Popular culture has long functioned as a site at which American society articulates and negotiates its anxieties over class politics, often left unspoken in public discourse, which they nonetheless govern. The cultural treatment of issues pertaining to worklessness and welfare as its potential relief serves as a potent example. In the United States, the notion of welfare as the recourse for the wageless has traditionally been framed by the discourse on dependency as a moral failing on behalf of the poor who eschew the norms of the dominant work ethic. Since the late 19th century, the anxieties produced by this perceived deviancy have coalesced into the figure of a poor single mother. Each of its particular articulations inflected by contemporary socio-political concerns, this figure found its most beleaguered personification in the delinquent Reagan-era “welfare queen.” Even though the “welfare queen” is still occasionally invoked both in public discourse and in popular culture, a shift from this figure as the typical embodiment of the “culture of dependency” can be detected in 21st-century representations of what Michael Denning (2010) has termed “wageless life.” Situating the discussion of this trend in the context of neoliberal transformations of welfare in the United States, epitomized by the 1996 Personal Responsibility and Work Opportunity Reconciliation Act, this paper ventures to explore the ways in which several American films made over the past decade register and negotiate social changes effected at the level of public policy in the domain of welfare. It aims to do so by adopting a Foucauldian approach to the issue of government[1] in order to arrive at an analysis which sets the ground for understanding the representational choices which negotiate the narrative of dependency in what has often been termed a post-welfare society.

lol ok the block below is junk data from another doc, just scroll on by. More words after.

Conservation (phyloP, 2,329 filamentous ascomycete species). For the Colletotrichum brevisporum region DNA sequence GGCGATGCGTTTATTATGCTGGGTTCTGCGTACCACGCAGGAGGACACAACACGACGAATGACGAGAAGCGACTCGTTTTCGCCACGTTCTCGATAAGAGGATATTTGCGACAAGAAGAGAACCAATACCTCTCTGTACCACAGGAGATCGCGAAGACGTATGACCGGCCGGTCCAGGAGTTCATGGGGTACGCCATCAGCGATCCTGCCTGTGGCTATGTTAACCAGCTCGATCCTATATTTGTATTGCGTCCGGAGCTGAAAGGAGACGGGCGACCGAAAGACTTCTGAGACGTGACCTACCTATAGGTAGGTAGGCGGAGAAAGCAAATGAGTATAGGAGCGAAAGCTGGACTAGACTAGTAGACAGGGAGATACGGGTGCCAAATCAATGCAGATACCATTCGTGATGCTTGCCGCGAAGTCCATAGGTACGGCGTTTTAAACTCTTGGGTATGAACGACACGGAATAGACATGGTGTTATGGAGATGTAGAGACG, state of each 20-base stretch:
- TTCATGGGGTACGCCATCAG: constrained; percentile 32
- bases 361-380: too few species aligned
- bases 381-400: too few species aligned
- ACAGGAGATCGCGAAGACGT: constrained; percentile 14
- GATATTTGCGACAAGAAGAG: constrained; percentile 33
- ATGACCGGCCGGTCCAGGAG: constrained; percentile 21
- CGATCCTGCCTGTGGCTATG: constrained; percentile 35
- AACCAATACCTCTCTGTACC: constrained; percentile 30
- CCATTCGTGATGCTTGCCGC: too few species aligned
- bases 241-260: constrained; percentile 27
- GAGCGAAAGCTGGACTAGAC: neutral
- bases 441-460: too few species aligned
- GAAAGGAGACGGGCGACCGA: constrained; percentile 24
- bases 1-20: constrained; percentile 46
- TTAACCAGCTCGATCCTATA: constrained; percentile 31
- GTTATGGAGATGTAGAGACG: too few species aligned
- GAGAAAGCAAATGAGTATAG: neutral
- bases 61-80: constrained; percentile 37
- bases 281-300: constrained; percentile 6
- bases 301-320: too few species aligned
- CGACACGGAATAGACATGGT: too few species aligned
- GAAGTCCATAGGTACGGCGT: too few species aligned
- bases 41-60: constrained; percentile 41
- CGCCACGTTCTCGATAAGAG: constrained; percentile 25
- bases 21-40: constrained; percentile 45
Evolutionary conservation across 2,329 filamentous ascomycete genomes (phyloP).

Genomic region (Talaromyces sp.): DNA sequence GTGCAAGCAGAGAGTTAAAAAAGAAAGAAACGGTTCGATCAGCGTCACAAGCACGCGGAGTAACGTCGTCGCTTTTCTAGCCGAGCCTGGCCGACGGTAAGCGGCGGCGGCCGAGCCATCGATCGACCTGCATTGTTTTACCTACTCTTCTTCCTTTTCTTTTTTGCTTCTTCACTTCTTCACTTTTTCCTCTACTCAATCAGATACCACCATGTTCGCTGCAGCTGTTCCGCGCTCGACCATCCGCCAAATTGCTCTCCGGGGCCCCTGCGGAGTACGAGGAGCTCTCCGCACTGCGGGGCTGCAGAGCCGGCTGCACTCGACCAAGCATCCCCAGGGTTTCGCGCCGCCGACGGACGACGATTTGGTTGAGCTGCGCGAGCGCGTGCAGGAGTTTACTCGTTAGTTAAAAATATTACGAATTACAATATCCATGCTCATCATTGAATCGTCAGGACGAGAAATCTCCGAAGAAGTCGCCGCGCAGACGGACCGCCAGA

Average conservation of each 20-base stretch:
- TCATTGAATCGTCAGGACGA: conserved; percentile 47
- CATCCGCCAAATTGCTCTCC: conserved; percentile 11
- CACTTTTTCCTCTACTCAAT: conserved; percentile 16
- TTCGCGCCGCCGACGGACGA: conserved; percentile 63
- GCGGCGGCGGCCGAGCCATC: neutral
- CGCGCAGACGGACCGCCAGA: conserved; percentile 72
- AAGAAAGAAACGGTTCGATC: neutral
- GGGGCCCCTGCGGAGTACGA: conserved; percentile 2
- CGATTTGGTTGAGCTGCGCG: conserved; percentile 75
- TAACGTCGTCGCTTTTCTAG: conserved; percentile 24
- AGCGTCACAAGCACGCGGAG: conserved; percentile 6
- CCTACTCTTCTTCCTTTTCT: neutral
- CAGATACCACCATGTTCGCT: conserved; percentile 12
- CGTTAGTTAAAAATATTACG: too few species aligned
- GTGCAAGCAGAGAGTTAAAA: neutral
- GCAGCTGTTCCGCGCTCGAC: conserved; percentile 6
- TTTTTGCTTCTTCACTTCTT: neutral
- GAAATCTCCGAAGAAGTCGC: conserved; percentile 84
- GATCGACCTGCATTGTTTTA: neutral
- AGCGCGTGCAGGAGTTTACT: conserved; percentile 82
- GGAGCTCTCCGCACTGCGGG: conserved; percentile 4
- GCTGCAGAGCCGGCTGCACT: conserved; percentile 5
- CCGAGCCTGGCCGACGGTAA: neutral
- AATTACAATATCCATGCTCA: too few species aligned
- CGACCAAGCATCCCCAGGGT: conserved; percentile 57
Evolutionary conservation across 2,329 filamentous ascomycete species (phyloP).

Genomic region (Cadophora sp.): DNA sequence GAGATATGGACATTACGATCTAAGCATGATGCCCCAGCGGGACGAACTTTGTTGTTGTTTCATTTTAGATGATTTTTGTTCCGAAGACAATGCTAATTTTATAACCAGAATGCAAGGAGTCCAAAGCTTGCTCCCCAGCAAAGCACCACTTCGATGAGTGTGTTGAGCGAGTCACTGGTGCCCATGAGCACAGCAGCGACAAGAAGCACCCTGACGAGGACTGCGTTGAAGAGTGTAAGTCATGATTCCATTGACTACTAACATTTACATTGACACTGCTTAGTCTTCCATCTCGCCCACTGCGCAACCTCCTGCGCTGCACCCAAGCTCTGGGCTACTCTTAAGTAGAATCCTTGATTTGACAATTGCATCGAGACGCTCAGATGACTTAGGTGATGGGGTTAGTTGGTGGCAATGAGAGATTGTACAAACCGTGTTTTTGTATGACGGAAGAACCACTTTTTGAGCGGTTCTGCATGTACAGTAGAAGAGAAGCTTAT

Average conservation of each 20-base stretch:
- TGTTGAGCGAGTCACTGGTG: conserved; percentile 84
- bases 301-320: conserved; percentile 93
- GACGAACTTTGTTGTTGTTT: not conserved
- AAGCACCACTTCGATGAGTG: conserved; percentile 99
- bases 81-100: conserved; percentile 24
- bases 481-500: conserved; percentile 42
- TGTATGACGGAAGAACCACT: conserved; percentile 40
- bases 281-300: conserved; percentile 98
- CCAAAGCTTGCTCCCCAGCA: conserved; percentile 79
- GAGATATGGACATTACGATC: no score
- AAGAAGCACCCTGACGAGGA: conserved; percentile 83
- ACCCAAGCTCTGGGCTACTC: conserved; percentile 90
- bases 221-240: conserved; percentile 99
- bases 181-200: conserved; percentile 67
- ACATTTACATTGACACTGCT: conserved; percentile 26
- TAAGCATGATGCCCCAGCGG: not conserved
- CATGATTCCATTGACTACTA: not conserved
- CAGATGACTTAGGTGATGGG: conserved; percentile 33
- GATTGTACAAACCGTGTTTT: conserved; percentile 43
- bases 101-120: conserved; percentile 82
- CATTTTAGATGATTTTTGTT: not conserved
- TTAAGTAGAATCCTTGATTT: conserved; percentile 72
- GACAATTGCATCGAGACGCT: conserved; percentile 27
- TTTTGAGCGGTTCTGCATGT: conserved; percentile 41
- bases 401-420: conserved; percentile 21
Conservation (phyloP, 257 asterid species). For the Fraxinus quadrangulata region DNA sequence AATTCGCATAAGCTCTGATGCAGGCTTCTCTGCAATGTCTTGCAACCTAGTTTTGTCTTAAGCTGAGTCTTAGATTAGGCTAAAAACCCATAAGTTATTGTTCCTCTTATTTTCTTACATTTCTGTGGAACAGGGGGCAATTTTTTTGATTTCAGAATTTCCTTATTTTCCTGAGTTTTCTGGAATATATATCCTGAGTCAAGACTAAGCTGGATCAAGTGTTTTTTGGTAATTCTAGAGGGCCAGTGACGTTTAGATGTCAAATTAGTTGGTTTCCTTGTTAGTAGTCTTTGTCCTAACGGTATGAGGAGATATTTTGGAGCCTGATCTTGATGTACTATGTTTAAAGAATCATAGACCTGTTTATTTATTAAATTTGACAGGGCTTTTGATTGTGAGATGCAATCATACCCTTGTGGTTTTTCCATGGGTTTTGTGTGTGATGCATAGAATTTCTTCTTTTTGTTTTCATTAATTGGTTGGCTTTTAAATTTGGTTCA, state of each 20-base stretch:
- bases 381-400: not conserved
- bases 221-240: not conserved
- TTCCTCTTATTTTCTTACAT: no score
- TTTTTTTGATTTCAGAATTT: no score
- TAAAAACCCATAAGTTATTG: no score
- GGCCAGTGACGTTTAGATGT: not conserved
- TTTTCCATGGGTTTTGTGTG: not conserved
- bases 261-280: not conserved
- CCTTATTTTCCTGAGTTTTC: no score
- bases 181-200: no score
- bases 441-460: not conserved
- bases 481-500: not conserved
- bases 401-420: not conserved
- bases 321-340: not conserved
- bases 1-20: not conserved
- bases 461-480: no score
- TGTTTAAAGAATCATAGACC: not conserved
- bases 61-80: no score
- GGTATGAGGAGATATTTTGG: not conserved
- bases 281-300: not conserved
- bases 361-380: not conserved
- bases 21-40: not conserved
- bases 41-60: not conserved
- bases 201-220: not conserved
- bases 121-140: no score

The Birth of the “Welfare Queen”